October 16, 2008 -- There is intense pressure on all levels of chip engineering to reduce power consumption. That situation, in turn, has led to increasingly dramatic—and invasive—measures to reduce power in individual blocks and circuits. These efforts have been extremely successful, but they have come at a cost in design complexity—often the topic of conferences.
At least as serious, and much less discussed, there has been a serious impact on the verification process. At best, aggressive power management complicates functional verification. At worst, it can render a design unverifiable. EDN has spoken with design teams in the United States, Europe, and Asia to understand the scope of the problem in logic design and to see how the best designers are coping with the new verification challenge.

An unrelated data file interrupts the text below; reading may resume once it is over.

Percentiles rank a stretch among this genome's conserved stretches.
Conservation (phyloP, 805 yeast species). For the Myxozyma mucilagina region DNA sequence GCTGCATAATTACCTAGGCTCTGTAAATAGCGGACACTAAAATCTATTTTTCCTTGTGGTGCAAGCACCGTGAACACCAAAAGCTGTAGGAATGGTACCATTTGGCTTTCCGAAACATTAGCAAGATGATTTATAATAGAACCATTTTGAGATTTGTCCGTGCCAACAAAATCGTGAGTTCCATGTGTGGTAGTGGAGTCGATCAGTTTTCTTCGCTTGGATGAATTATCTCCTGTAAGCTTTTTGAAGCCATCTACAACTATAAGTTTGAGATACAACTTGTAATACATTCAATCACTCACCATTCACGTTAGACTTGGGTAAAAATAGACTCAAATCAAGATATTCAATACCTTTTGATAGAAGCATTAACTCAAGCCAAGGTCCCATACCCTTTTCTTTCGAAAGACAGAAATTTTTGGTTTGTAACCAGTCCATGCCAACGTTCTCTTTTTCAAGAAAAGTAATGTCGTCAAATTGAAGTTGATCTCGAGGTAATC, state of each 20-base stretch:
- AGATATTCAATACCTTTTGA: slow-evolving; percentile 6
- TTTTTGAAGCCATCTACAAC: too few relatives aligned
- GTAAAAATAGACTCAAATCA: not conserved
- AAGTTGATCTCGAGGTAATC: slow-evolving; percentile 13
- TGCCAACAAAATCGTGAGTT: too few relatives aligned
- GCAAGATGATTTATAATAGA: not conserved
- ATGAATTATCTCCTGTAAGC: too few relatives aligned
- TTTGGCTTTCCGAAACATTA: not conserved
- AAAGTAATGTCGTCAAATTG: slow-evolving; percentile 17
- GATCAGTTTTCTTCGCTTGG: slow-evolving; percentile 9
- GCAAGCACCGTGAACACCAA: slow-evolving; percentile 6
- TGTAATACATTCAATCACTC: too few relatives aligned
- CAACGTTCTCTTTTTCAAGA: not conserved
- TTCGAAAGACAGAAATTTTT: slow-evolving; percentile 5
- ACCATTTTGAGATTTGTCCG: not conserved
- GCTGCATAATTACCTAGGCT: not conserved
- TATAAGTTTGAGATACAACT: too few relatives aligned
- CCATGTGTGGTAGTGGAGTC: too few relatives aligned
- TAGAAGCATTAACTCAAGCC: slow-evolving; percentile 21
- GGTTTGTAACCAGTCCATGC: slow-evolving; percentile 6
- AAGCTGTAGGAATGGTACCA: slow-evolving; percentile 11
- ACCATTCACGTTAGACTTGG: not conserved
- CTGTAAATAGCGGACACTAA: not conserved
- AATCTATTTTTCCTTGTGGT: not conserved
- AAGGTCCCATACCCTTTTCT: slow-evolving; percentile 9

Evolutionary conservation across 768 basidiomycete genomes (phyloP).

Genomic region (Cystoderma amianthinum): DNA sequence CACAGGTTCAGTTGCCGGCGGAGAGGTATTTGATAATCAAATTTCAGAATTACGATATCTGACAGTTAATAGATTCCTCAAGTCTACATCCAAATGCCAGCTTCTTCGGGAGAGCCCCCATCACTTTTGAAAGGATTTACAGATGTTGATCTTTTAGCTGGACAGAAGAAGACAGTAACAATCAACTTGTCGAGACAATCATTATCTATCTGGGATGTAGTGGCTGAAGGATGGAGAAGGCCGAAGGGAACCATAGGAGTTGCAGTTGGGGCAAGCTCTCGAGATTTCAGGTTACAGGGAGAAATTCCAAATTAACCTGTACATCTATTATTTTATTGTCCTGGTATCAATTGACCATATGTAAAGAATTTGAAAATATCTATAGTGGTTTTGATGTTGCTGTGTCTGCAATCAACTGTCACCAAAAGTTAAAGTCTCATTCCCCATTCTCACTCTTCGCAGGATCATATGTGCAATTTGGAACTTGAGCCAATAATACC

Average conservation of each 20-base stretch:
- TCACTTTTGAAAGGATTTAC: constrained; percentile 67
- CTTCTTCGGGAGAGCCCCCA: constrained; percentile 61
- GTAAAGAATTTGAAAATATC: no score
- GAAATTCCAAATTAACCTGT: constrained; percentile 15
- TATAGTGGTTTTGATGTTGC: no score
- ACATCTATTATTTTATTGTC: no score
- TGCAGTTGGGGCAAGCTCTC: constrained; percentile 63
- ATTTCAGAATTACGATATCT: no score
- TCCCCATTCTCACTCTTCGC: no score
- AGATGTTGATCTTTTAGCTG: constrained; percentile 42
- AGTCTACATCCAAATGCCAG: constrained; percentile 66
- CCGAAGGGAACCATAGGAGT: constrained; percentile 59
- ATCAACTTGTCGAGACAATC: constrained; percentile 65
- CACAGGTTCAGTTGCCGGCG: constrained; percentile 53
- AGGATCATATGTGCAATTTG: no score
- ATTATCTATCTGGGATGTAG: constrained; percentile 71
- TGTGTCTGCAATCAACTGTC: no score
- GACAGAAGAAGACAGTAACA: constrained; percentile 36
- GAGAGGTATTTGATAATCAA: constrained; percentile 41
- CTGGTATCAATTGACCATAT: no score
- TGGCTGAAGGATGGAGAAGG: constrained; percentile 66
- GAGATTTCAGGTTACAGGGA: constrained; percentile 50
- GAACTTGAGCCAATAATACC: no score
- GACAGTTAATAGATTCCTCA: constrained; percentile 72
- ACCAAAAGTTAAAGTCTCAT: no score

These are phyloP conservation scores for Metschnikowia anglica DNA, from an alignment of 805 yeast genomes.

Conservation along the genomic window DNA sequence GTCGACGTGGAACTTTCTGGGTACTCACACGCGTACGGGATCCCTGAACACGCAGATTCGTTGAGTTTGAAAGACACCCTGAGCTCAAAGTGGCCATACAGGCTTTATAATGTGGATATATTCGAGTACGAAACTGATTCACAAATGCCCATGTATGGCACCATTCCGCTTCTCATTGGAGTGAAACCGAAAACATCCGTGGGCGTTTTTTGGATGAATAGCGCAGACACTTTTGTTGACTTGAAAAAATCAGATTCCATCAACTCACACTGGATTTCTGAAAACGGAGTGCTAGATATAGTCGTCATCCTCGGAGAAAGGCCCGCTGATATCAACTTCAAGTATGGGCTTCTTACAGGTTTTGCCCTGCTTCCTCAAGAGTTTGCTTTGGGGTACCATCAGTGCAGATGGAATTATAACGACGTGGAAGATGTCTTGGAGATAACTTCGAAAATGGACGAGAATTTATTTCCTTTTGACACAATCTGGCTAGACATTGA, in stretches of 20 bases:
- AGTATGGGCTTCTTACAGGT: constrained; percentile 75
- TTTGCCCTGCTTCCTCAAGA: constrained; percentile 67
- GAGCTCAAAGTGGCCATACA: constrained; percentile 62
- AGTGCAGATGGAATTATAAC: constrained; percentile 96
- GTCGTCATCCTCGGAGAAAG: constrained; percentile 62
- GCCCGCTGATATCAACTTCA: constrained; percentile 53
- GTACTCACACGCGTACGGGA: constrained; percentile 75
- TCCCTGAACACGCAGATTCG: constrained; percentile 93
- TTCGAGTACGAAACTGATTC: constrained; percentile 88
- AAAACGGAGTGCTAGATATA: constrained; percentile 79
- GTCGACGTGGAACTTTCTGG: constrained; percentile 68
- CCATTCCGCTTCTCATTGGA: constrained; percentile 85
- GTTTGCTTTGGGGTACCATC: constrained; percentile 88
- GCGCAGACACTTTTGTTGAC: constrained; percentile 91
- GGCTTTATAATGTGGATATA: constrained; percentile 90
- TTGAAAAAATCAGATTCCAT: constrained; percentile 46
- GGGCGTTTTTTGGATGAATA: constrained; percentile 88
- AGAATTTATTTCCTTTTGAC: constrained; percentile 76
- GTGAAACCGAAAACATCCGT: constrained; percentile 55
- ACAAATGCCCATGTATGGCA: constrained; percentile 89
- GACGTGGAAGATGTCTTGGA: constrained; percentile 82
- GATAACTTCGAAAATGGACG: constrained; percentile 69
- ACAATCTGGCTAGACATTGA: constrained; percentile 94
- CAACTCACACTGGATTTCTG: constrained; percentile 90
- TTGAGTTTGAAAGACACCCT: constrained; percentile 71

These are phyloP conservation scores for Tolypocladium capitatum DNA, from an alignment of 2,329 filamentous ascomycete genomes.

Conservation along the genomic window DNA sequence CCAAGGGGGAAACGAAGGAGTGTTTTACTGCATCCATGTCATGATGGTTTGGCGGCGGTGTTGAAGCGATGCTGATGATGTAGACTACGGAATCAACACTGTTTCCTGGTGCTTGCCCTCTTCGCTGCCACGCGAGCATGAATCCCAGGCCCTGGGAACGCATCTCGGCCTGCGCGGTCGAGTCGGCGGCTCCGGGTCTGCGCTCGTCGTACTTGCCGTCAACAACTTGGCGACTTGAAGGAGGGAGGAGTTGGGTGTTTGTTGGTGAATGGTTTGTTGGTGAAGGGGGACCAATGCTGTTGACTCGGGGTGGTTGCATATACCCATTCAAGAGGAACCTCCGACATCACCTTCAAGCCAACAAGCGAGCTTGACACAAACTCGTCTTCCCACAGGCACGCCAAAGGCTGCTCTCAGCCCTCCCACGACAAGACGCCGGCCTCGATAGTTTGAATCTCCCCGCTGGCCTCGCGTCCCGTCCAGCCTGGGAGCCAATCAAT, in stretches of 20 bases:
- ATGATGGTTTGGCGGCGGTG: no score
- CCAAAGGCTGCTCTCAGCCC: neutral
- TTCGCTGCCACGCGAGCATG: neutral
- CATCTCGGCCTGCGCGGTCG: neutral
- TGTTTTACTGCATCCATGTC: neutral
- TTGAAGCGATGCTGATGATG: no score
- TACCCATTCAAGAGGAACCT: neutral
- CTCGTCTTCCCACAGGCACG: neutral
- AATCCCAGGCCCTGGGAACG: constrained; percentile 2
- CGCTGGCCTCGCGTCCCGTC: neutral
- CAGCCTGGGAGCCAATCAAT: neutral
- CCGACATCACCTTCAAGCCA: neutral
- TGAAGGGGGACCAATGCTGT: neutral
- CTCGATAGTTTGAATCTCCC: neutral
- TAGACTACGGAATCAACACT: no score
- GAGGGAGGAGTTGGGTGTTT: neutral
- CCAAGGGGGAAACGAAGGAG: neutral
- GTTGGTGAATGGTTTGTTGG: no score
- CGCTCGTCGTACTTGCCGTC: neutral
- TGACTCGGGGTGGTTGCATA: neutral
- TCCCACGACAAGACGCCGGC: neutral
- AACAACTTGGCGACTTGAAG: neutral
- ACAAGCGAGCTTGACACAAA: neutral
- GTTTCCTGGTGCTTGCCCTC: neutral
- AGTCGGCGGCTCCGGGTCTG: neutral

The most used logic-level power-management techniques fall nicely into a few categories, based on the obvious ways to reduce static and dynamic power. For static-power reduction, the only simple things you can do are to use high-threshold-voltage transistors as much as possible, reduce the voltage on the supply pins, or turn the supply off altogether. The techniques for accomplishing these tasks include multithreshold design, multivoltage design, and power gating.
For reducing dynamic power, your options are to reduce the supply voltage or reduce the frequency. Techniques for this process include clock gating and DVFS (dynamic-voltage-frequency scaling). This article will examine the impact of each of these ideas on verification.
By Ron Wilson, EDN Executive Editor
This brief introduction has been excerpted from the original copyrighted article.
View the entire article on the EDN Magazine website.